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Coviello: In 3 years, no more stand-alone security

RSA President Art Coviello says today's patchwork of monolithic security devices will disappear in the next three years as security is integrated into the larger IT infrastructure.

SAN FRANCISCO -- Art Coviello made a bold declaration during his RSA Conference 2007 keynote address Tuesday: In three years, the security industry as it is today will cease to exist. And, he said, that's a good thing.

Coviello, president of EMC Corp.'s RSA Security division, said the vast array of standalone security devices on the market today will go the way of the dinosaur.

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He said security will be increasingly integrated into the larger IT infrastructure produced by tech giants like Microsoft, IBM and Cisco Systems Inc. That integration is necessary because companies can no longer protect critical information with the patchwork of security software and hardware now in use.

"We're victims of too much of a good thing -- too much information," Coviello said. "Ninety-six percent of the world's data is created digitally today. With that torrent, is there any doubt about the immense challenge before us? You can't secure what you can't manage."

He said it's hard to manage information security when many antivirus programs are constantly two months behind the latest threats, and the typical IDS appliance is only catching 70% of intrusions. Such security products will be a waste of money going forward, headed, unless they're built into infrastructure.

"We've built stronger walls around the data, but that data is fluid and won't stay behind the wall in the first place," he said. "We need to secure the king instead of the castle. Information is king and it likes to move around."

We need to secure the king instead of the castle. Information is king and it likes to move around.
Art Coviello
RSA Security
He said acquisitions made by big IT infrastructure companies in recent months -- including EMC's $2.1 billion acquisition of RSA last July and IBM's $1.3 billion purchase of Internet Security Systems Inc. (ISS) last August -- shows that the industry's largest vendors understand what's at stake.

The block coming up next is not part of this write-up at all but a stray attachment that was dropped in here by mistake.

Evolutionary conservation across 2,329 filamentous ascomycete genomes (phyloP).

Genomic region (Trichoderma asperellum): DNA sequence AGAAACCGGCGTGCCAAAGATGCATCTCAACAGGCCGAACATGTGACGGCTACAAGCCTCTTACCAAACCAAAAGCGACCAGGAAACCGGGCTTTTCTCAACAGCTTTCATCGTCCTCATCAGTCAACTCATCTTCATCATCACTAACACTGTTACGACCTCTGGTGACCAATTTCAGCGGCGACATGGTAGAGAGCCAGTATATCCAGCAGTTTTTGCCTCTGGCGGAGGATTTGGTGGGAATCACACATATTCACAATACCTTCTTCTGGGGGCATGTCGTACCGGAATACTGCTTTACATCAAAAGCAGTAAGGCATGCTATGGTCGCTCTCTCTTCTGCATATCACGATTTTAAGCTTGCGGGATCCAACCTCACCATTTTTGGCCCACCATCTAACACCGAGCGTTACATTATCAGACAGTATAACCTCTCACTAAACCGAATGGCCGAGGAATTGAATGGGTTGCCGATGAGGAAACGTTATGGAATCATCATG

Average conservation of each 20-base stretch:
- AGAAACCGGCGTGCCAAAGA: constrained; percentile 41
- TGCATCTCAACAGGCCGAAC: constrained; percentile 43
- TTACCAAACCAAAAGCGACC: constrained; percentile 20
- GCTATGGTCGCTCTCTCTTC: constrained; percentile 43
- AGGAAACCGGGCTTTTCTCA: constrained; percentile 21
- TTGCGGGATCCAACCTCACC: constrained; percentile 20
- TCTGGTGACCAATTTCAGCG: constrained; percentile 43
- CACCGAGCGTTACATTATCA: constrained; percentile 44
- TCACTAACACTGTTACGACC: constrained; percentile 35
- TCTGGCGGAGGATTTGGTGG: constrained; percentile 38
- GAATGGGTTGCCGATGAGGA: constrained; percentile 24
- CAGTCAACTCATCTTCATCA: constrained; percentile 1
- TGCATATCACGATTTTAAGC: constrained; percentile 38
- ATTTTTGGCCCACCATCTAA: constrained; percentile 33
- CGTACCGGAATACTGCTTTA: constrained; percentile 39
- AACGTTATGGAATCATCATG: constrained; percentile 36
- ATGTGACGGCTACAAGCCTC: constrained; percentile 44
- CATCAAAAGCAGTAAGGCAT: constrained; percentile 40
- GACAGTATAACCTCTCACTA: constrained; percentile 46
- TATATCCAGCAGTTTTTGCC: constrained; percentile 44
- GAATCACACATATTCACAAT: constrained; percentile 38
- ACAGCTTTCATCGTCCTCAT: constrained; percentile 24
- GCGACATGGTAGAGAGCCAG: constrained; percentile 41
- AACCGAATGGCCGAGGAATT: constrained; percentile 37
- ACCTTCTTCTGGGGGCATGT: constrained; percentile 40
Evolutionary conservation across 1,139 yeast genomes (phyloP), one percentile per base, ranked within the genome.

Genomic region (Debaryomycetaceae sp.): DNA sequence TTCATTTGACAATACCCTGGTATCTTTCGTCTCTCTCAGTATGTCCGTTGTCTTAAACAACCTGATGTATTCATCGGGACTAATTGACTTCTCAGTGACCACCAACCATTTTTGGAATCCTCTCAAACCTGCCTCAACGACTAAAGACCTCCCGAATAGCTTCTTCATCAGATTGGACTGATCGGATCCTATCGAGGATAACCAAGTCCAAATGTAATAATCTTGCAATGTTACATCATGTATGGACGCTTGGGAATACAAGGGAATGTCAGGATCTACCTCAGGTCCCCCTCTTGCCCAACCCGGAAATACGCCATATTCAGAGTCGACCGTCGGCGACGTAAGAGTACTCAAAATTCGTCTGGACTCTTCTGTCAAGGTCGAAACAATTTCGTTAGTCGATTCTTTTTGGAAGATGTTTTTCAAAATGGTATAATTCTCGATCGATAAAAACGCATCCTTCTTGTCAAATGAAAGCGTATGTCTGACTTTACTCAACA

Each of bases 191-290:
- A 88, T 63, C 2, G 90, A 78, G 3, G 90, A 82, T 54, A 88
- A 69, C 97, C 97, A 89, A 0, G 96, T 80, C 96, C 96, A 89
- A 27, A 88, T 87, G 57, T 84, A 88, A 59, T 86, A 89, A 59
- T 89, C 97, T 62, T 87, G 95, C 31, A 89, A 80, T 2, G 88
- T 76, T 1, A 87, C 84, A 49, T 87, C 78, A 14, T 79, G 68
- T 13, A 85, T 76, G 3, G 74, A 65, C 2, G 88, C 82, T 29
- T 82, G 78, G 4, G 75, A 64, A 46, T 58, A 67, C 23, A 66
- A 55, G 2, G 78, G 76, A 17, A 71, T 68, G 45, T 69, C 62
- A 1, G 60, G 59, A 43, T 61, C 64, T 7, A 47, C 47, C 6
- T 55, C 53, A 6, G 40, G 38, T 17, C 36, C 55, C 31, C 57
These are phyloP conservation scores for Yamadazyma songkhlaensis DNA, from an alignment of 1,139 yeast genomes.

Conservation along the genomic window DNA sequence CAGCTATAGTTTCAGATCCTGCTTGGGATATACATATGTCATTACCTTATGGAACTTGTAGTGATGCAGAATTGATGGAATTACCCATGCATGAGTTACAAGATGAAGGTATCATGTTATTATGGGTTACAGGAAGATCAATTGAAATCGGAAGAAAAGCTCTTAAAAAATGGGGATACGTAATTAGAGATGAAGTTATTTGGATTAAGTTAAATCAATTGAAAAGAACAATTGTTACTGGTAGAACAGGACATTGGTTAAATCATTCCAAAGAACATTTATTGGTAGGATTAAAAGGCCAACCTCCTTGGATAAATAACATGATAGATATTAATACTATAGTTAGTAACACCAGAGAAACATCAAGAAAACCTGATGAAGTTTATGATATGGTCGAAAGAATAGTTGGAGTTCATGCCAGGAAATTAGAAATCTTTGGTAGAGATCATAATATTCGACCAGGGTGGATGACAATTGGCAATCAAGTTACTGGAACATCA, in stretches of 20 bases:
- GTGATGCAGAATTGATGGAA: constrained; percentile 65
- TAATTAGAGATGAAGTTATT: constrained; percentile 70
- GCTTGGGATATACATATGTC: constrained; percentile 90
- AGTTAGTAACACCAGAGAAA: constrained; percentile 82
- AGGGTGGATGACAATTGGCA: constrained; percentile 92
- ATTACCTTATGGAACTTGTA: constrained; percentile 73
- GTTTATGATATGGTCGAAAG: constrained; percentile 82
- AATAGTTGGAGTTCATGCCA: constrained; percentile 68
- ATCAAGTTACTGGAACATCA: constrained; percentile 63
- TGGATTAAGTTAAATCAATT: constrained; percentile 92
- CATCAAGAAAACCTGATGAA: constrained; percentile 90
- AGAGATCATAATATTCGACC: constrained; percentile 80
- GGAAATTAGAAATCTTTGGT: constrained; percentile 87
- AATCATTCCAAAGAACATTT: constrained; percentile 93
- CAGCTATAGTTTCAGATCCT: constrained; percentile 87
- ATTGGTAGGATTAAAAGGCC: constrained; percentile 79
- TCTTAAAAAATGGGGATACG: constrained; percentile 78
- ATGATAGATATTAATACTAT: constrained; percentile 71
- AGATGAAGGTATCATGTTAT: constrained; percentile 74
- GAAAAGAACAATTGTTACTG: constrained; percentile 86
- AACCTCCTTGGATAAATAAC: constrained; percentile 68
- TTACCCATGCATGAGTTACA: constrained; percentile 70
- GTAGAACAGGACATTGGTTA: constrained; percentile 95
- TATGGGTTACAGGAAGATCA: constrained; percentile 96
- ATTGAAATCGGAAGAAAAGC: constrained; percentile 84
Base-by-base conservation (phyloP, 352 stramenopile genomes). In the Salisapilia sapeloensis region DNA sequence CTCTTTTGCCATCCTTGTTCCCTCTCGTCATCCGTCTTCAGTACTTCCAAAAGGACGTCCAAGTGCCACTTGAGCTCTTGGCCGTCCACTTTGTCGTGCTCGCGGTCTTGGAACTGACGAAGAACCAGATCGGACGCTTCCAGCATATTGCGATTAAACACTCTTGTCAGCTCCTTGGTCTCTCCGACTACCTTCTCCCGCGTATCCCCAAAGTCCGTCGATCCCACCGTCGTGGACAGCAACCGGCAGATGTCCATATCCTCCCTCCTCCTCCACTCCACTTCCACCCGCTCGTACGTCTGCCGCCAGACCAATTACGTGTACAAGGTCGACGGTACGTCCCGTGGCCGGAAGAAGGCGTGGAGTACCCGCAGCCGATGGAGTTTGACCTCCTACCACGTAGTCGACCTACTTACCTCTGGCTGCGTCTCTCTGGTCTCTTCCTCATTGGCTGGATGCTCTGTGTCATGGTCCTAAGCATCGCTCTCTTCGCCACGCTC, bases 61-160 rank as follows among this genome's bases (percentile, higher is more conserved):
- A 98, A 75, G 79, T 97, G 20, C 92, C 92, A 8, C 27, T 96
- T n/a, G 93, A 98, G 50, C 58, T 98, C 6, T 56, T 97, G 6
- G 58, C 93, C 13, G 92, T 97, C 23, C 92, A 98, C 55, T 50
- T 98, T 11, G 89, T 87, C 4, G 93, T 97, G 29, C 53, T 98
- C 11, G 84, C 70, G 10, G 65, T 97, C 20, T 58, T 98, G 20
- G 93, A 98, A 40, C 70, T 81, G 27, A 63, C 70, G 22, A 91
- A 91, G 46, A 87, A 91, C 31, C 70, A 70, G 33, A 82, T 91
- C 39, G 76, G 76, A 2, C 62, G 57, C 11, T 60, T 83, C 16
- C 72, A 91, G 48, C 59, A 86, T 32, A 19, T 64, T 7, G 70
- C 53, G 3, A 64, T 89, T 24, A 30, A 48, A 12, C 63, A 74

EMC took another step toward integrating security into its storage and data management portfolio Tuesday when RSA announced a definitive agreement to acquire Hyderabad, India-based Valyd Software Private Ltd. for an undisclosed sum. RSA also announced it has established strategic partnerships with CipherOptics Inc., Decru Inc., NeoScale Systems Inc. and Epicor|CRS, a division of Epicor Software Corp.

The acquisition of Valyd is expected to close late in the first quarter of 2007. "Upon completion, it will immediately provide RSA's customers with solutions for effective enterprise-wide data protection for a variety of database management systems and protection of sensitive data maintained in files against internal and external attacks," the company said in a statement.

The combination of RSA Database Security Manager and RSA File Security Manager with encryption solutions from the company's strategic partners will enable stronger integration between endpoint security products and RSA Key Manager's capabilities, the company added.

RSA Key Manager technology will be integrated into Epicor|CRS's retail point-of-sale product to help protect sensitive information, such as credit card magnetic stripe data and consumer point-of-entry data to meet PCI and other data security requirements, RSA said in its statement.

Coviello said information-centric security must be based on three things: the understanding that security can't be perfected and it's best to devote the most time toward protecting the biggest assets; the need to adapt to changing circumstances in the development of technology; and defense in depth. Companies, he said, have been too slow in implementing the latter.

"We need to remember that understanding and assessing risk is always first, and we need to share intelligence so we can stop the criminals together," he added. The further integration of security into IT infrastructure will help companies address that challenge as well, he said.

EMC Chairman and CEO Joe Tucci appeared onstage with Coviello and explained his decision to go on a security company buying spree.

"This is driven by our customers," Tucci said. "They want us to secure digital information and they want us to help them with identity management and access control."

The company has more acquisitions planned for the future, he said.

While Coviello's vision of an integrated IT security world may sound good to some people, others expressed skepticism.

Michael Leonhardt, systems architect for San Francisco-based Building Materials Holding Corp., runs a mostly Windows-based environment. He noted that while Microsoft has done a lot to improve security, he doesn't think he'll ever be ready to ditch his third-party security tools and trust Microsoft alone with his defenses -- no matter how much security they integrate into their products.

"I don't see the one-solution environment materializing," he said. "Attackers are so sophisticated and I just don't see us dropping our defenses and moving in that direction."

He said the more likely scenario is that companies will become better skilled at integrating security with the rest of IT on their own.

"At my company we combined security architecture and infrastructure into a central group that sits in the middle of our IT department," he said. "We took security and integrated it into everyone's job. Everyone's performance is judged on how well they do security."

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